There is NO best age for everyone to take Social Security. The most financially beneficial age to draw Social Security benefits is based on individual and family circumstances.
Most individuals (if they have worked under Social Security for 40 quarters with substantial earnings) can start receiving Social Security benefits at age 62. However, your full benefit is dependent on your year of birth. Your full retirement age can be found on https://www.ssa.gov/benefits/retirement/learn.html#h3.
Drawing Social Security benefits prior to reaching your full retirement age will result in a reduction of benefits, however you will be drawing the benefit for a longer period of time. If you delay drawing Social Security to after your full retirement age, the benefit level will be larger however you will be drawing the benefit for less years.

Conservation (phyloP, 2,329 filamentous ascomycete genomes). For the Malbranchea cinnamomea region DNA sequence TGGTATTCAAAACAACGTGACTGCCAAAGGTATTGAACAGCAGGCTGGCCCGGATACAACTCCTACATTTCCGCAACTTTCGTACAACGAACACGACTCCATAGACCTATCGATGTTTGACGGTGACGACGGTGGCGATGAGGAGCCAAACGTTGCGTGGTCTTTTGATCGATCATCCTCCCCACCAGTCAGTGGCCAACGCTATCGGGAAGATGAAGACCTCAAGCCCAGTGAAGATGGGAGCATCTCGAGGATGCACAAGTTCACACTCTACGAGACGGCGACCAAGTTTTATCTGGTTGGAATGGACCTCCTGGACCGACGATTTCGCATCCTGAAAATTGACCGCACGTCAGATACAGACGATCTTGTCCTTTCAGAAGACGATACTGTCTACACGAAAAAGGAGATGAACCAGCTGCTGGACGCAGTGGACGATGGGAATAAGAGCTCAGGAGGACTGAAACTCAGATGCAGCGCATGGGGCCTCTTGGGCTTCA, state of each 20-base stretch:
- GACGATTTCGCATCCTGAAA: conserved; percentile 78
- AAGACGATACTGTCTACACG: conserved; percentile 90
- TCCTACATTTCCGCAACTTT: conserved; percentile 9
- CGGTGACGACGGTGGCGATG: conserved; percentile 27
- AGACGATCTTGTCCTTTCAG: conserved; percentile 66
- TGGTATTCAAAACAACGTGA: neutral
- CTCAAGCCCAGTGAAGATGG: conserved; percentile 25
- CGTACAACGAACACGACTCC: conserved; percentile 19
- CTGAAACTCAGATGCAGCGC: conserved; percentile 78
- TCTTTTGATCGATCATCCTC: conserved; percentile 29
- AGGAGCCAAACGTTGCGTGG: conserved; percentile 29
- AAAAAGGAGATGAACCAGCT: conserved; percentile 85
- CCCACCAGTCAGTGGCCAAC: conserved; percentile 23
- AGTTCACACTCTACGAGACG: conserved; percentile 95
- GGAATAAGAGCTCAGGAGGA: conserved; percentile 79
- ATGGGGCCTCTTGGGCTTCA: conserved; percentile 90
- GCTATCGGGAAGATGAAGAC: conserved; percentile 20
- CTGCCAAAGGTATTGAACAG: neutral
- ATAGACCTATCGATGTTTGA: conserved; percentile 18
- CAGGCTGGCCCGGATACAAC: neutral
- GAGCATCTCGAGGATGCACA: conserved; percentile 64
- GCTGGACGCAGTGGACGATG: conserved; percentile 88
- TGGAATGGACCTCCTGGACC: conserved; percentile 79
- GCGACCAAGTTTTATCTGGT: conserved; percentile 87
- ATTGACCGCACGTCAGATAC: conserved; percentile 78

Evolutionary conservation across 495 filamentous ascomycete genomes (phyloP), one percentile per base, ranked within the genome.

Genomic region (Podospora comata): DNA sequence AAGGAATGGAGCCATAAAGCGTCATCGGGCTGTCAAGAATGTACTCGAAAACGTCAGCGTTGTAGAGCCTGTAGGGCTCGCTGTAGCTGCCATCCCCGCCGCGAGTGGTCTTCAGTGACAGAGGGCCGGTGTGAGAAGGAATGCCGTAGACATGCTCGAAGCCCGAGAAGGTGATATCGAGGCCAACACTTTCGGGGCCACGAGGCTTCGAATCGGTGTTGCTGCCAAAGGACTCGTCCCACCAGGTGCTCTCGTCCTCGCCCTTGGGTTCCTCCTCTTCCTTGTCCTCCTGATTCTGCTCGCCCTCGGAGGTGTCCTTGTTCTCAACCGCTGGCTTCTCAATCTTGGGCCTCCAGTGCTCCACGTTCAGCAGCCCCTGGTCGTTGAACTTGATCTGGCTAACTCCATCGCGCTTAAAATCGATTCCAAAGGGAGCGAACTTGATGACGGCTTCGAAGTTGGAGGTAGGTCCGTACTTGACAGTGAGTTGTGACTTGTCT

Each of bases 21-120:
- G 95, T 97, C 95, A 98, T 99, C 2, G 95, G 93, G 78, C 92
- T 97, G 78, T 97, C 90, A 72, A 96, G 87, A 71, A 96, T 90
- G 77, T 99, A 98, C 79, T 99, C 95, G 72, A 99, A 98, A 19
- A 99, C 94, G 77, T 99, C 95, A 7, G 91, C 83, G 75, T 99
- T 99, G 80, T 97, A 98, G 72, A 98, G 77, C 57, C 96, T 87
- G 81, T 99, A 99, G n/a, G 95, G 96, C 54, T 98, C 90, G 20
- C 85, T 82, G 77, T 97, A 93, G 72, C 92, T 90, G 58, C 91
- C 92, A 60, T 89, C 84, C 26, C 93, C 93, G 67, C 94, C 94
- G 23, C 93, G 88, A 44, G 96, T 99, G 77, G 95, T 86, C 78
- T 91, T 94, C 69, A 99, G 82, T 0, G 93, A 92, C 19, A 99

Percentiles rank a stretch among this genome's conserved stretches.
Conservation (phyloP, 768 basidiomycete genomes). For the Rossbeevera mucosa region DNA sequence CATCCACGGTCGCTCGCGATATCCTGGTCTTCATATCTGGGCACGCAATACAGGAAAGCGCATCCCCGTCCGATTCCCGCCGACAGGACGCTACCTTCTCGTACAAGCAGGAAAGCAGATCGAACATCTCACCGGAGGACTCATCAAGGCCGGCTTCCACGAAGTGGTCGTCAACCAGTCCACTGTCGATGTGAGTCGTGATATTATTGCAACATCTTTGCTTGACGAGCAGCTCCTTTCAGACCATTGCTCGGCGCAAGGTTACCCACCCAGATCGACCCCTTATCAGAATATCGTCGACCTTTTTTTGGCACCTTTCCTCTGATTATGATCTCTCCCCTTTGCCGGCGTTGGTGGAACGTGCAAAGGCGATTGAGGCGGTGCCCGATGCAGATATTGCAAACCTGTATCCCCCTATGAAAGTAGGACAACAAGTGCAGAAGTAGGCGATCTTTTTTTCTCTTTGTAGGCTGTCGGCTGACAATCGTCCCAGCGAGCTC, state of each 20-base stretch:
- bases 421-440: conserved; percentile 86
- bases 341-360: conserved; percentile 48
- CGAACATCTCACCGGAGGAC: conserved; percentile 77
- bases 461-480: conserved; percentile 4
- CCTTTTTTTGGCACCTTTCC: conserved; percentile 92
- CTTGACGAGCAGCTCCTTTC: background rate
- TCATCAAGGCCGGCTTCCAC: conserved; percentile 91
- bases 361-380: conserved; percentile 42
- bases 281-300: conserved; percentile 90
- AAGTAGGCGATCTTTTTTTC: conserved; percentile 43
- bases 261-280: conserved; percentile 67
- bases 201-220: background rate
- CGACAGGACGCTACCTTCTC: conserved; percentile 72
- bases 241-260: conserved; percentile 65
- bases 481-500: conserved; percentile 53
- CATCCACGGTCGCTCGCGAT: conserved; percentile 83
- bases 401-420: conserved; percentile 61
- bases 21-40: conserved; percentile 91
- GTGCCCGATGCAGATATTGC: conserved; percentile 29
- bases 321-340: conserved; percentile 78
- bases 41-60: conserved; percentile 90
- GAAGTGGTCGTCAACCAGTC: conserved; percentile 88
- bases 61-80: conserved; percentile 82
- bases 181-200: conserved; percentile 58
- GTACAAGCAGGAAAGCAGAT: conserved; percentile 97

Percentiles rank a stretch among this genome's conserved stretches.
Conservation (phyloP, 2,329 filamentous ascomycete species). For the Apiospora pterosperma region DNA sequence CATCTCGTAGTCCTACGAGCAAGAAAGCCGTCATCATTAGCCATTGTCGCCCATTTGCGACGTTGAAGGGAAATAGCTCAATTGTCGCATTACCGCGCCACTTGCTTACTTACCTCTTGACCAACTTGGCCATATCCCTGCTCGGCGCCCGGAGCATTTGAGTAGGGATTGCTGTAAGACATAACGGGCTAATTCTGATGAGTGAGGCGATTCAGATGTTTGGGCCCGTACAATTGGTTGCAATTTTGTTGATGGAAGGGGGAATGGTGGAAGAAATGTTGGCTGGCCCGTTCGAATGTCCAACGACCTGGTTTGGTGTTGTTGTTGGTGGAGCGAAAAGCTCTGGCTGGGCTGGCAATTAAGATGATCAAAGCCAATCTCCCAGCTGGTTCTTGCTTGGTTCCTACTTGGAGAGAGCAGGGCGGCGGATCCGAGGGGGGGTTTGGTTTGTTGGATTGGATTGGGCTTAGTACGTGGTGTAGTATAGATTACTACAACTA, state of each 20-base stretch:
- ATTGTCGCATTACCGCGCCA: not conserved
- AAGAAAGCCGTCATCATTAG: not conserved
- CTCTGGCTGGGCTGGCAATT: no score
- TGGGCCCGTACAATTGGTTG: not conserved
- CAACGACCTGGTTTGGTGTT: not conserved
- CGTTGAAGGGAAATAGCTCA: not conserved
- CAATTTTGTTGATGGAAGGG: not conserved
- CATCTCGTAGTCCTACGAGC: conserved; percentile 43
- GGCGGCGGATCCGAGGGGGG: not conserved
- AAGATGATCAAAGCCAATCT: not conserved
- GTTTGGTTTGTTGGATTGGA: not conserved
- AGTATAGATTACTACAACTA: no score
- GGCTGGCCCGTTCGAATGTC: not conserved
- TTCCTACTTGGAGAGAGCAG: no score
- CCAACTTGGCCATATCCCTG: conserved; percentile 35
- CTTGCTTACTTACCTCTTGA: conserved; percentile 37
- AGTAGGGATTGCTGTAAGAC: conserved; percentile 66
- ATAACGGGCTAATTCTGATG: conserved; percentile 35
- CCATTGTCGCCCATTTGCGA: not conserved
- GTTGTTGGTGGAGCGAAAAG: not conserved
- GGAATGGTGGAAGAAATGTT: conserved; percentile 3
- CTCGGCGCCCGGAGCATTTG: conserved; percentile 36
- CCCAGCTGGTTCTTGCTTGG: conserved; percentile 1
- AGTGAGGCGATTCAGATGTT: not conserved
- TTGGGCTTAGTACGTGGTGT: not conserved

Individuals can meet with their local Social Security Office to obtain specific information on their situation.
Individuals need to evaluate the following issues:
- Current cash needs
- Current health
- Family longevity
- Plan to work or not in retirement
- Future financial needs
- Future financial obligations
In addition to the impact on the amount of Social Security benefits, most individuals are required to enroll in Medicare at age 65. If you are receiving Social Security benefit, under federal law, your Medicare Part B premium cannot increase more than the Social Security Cost of Living Adjustment. However, if you are not in receipt of Social Security Benefits, there is no protection for the potential increase in Medicare Part B premium.